Process Safety and Environmental Protection, Vol.146, 552-563, 2021
Quantifying methane release and dispersion estimations for buried natural gas pipeline leakages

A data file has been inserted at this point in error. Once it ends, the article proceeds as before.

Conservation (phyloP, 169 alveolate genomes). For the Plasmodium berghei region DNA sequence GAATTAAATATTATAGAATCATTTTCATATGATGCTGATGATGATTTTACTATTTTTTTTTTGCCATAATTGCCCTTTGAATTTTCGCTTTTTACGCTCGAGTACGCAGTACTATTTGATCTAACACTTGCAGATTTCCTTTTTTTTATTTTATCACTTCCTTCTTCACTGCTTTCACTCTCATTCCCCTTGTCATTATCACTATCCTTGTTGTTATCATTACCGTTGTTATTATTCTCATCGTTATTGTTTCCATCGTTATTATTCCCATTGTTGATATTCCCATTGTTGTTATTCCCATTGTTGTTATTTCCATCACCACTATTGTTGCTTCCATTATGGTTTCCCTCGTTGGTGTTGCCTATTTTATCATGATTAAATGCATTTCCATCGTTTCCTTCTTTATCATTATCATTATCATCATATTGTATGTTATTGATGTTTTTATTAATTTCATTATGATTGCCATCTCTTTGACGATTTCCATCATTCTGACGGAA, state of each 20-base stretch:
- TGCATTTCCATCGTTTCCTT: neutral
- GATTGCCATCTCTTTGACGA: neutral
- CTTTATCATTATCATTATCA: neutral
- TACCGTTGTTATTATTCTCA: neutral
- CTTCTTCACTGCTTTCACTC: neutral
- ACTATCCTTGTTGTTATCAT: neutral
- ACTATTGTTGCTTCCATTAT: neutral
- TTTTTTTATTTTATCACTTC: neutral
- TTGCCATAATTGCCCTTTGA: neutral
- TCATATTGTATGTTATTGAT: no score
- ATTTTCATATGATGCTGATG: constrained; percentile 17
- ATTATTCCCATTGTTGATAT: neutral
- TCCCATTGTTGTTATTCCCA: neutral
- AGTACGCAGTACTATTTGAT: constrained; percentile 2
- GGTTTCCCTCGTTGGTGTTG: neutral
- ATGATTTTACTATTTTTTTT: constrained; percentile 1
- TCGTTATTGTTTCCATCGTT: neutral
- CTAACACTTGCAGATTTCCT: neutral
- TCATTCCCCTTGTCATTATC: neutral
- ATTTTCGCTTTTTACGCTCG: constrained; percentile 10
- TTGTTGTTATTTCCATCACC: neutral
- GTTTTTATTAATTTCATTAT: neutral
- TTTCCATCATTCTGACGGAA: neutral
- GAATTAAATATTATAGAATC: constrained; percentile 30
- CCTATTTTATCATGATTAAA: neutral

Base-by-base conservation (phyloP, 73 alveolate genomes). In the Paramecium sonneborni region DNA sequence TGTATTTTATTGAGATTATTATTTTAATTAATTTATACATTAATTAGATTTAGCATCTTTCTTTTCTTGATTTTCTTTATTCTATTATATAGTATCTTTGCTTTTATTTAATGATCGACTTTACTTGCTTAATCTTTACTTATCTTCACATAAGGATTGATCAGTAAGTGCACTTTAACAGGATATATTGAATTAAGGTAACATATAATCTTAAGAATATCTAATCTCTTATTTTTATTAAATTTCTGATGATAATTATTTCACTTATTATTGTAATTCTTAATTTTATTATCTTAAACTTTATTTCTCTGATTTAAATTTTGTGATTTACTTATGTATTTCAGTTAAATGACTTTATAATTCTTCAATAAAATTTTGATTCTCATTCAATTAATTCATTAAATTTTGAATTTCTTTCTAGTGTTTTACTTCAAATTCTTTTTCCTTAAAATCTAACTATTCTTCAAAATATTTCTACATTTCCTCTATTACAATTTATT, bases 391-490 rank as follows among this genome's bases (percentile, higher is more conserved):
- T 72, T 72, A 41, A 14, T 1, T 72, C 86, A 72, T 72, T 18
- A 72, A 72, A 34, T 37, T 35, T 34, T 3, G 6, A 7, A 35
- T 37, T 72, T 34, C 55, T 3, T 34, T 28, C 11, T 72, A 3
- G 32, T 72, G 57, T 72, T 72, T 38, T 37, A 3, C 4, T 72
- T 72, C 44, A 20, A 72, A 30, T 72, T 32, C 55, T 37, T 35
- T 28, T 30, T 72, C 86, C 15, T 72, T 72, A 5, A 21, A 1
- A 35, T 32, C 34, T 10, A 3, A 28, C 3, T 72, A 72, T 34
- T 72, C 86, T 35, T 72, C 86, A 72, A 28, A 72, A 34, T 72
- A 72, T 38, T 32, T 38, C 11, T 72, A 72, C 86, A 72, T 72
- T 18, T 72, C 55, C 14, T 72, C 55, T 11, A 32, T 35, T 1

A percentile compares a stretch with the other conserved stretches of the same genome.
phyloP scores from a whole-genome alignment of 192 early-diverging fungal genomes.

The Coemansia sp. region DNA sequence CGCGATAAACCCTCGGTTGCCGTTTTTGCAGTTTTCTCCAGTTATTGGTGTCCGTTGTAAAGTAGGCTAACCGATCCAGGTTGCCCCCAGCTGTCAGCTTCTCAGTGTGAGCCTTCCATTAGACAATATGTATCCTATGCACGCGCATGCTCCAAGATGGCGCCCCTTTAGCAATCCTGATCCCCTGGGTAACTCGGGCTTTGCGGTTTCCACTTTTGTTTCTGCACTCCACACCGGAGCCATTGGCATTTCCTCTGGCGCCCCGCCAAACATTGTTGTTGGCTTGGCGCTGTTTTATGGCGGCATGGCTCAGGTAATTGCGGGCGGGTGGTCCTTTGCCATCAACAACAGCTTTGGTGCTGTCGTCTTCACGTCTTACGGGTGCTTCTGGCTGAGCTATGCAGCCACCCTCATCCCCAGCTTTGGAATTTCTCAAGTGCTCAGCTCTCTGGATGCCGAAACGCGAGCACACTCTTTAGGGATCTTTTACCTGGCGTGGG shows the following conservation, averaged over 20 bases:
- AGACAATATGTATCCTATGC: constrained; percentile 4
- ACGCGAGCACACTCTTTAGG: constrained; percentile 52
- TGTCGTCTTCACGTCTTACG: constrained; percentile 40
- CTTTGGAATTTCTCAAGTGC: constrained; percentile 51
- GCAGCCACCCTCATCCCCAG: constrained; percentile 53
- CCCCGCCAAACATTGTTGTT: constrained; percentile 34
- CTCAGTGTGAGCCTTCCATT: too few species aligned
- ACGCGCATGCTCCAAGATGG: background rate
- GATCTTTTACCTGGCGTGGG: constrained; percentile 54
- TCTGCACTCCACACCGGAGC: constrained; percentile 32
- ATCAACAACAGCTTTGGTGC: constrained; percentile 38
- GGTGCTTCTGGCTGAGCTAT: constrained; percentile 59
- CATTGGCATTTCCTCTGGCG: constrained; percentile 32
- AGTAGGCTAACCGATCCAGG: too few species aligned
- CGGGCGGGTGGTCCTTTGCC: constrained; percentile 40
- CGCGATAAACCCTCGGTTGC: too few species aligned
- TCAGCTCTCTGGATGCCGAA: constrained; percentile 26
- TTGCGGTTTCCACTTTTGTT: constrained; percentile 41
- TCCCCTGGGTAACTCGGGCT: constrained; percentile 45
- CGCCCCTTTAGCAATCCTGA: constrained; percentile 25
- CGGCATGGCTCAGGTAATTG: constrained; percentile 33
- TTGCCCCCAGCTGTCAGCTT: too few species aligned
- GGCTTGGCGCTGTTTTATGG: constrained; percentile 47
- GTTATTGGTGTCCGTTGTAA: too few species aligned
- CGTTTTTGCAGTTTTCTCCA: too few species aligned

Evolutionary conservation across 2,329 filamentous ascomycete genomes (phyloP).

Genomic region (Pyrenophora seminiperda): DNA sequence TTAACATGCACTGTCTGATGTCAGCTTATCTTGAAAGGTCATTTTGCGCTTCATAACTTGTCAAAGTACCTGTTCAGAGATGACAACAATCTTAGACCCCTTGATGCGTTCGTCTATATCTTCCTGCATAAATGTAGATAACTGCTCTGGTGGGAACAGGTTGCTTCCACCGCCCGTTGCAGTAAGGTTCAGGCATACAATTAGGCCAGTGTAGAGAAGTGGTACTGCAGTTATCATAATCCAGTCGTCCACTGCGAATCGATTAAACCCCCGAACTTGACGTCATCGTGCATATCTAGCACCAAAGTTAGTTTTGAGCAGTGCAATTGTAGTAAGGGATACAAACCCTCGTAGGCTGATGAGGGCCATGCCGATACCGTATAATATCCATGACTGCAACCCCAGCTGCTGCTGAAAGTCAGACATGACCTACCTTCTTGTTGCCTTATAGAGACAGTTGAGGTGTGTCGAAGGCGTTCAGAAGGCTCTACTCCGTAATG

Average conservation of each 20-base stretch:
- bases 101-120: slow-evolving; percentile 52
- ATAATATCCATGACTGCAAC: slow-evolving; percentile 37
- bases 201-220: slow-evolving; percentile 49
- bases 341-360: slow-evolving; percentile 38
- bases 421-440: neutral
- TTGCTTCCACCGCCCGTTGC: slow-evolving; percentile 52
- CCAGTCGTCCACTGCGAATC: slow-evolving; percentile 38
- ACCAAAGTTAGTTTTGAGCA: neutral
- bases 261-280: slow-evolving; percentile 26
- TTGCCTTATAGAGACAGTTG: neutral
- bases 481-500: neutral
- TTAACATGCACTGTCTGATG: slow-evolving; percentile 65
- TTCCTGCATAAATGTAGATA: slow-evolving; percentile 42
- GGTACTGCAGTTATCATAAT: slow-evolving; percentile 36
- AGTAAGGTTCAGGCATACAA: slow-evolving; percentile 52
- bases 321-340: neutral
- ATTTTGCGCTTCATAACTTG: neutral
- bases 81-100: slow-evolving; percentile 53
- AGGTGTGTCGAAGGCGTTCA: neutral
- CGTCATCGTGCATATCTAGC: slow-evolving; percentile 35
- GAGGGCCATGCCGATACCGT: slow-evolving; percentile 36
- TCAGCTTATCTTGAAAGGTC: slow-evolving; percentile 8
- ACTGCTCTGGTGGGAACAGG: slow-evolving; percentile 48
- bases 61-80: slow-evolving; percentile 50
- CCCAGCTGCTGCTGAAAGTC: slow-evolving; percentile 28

The methane into the soil from buried natural gas pipelines due to small leakages, changes the soil properties, posing potential risks to humans and the environment. It is essential to estimate the leakage rate and monitor the methane diffusion range outside the pipeline, which is challengeable due to the presence of soil. The main contribution of this work is to bridge the gap between estimating the leakage rate of underground pipelines and predicting the diffusion behaviors through calculating the gas concentration in the soil. The quantified leakage rate estimation model for air was firstly established by experimental results and validated by the numerical results, which was further modified by the methane with the numerical simulations. The methane diffusion model in the soil was then performed, through which, the influencing factors were explained and validated. In addition, the methane release and dispersion results in the soil could be used as the boundary conditions of gas diffusion model in the air. The results show that the quantifying estimation correlations can predict the leakage rate and dispersion range in the soil accurately, with errors less than 7.2 % and 15 %, respectively. Moreover, the quantified relations have been validated by the full-field experiments. And, the dispersion behaviors in the air could be portrayed instead of being regarded as a jet flow. (C) 2020 Institution of Chemical Engineers. Published by Elsevier B.V. All rights reserved.